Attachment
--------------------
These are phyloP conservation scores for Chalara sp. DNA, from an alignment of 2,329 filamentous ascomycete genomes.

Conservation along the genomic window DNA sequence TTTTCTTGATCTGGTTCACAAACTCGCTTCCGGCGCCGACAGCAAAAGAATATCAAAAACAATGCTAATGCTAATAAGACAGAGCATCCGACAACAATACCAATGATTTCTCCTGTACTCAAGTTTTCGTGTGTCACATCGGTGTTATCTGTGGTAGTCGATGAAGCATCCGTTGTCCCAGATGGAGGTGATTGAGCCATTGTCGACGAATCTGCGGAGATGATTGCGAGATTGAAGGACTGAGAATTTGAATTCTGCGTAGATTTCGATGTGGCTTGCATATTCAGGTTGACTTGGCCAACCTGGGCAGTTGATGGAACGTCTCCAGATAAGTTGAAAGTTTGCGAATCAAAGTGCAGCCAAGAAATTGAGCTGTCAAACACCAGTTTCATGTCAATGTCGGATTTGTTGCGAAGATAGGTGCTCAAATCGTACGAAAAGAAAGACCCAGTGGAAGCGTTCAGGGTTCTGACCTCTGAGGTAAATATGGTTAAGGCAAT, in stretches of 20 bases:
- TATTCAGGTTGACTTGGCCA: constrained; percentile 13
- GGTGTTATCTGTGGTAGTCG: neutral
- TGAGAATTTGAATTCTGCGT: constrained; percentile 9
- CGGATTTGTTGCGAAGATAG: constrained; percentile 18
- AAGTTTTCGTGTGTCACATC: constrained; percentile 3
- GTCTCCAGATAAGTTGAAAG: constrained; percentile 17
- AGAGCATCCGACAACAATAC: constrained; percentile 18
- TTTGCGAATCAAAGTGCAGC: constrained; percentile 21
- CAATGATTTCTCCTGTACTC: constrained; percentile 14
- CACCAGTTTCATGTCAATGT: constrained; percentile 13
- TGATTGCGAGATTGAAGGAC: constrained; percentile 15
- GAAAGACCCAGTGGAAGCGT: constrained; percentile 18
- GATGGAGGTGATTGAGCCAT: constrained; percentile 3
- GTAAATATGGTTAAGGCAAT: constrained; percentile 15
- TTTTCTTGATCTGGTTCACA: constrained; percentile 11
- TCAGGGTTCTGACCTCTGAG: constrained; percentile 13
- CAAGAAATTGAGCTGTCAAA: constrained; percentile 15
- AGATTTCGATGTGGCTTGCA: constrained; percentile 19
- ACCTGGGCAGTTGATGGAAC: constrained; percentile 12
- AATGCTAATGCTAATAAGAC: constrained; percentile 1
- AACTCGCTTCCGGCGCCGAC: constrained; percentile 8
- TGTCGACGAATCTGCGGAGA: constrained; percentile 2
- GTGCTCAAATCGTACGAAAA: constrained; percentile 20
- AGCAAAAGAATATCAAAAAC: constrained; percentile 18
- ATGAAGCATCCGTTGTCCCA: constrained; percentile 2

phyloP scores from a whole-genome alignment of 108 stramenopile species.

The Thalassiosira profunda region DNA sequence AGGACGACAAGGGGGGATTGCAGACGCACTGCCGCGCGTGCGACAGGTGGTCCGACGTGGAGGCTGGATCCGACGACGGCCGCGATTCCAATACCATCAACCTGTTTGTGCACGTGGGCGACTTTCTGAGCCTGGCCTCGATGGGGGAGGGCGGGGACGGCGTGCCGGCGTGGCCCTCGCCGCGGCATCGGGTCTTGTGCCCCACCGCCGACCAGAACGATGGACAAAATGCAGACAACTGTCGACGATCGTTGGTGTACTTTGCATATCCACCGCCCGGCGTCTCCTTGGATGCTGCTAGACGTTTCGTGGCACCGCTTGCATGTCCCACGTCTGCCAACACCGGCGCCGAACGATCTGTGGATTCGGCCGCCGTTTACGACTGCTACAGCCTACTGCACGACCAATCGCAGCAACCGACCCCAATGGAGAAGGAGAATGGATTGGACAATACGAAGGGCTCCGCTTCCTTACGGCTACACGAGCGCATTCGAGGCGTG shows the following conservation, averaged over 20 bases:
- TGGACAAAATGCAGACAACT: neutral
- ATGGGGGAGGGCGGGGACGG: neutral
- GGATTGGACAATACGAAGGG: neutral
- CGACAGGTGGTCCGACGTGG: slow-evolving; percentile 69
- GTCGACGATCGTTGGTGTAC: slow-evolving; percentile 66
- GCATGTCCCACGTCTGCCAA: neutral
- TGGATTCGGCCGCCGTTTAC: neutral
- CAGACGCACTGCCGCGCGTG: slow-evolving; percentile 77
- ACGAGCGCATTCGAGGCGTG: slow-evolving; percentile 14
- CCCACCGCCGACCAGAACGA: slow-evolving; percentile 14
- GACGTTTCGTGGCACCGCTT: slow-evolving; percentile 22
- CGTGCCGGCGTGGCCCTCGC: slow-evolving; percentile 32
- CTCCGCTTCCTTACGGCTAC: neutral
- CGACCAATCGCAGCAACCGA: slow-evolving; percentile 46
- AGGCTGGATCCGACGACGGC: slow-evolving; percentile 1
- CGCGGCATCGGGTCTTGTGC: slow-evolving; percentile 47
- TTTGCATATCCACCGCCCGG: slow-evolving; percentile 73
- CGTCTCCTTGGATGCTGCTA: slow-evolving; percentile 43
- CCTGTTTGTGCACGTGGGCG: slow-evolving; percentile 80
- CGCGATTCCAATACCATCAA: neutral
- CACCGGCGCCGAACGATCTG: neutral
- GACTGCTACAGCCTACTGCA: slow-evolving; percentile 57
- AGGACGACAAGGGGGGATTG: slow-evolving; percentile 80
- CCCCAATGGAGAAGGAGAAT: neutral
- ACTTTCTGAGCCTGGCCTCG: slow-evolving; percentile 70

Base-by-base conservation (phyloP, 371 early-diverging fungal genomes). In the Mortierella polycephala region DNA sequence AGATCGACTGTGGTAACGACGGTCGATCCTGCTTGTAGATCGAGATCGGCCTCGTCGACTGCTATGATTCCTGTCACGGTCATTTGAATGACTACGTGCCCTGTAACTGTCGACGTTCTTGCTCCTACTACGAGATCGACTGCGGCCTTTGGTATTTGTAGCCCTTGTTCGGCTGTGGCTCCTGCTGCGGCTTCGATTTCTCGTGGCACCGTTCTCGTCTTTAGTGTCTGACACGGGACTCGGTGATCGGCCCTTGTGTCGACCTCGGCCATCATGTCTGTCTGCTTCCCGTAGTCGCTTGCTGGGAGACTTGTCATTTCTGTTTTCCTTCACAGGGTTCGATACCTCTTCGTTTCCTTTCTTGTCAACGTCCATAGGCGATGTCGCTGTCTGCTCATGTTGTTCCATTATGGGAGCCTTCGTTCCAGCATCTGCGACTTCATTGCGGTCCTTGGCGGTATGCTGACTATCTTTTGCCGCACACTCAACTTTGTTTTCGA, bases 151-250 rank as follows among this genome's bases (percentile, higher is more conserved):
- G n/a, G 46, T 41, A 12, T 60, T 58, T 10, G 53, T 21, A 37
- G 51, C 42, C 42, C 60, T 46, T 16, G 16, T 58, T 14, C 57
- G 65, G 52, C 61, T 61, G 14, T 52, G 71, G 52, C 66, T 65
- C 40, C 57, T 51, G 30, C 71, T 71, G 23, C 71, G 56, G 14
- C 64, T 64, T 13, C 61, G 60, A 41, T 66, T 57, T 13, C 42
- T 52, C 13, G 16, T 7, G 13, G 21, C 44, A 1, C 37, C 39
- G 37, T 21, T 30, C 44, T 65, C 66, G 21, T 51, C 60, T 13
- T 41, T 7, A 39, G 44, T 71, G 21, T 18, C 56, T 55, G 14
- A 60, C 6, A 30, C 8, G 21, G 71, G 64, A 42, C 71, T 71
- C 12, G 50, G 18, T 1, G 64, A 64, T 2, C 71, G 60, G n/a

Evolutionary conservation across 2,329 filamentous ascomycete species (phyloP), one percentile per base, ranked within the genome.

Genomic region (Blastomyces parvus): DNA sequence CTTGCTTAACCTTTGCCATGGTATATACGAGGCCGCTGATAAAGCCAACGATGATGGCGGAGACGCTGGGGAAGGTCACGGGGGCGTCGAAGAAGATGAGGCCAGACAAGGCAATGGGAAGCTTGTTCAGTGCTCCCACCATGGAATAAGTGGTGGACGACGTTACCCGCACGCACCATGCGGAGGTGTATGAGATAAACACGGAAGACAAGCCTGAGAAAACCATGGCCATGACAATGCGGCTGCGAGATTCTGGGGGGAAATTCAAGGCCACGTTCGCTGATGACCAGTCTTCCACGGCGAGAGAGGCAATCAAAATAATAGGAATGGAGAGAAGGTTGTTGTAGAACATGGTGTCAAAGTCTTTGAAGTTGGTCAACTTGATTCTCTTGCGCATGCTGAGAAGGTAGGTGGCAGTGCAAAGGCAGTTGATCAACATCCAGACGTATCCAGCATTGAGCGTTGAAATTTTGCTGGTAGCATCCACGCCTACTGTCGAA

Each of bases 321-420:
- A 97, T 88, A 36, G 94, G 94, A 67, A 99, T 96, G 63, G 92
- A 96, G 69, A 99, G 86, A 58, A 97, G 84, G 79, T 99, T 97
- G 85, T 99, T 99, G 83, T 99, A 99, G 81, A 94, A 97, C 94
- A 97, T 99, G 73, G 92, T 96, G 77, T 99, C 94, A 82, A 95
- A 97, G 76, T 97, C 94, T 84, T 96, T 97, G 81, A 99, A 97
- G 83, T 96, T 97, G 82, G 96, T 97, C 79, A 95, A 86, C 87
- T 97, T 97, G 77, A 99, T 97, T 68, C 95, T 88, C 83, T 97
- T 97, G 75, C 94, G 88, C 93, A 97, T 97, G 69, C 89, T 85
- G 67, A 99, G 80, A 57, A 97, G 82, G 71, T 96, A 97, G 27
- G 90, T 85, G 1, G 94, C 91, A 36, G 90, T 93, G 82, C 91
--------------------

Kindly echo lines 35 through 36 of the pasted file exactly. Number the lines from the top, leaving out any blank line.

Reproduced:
- GCATGTCCCACGTCTGCCAA: neutral
- TGGATTCGGCCGCCGTTTAC: neutral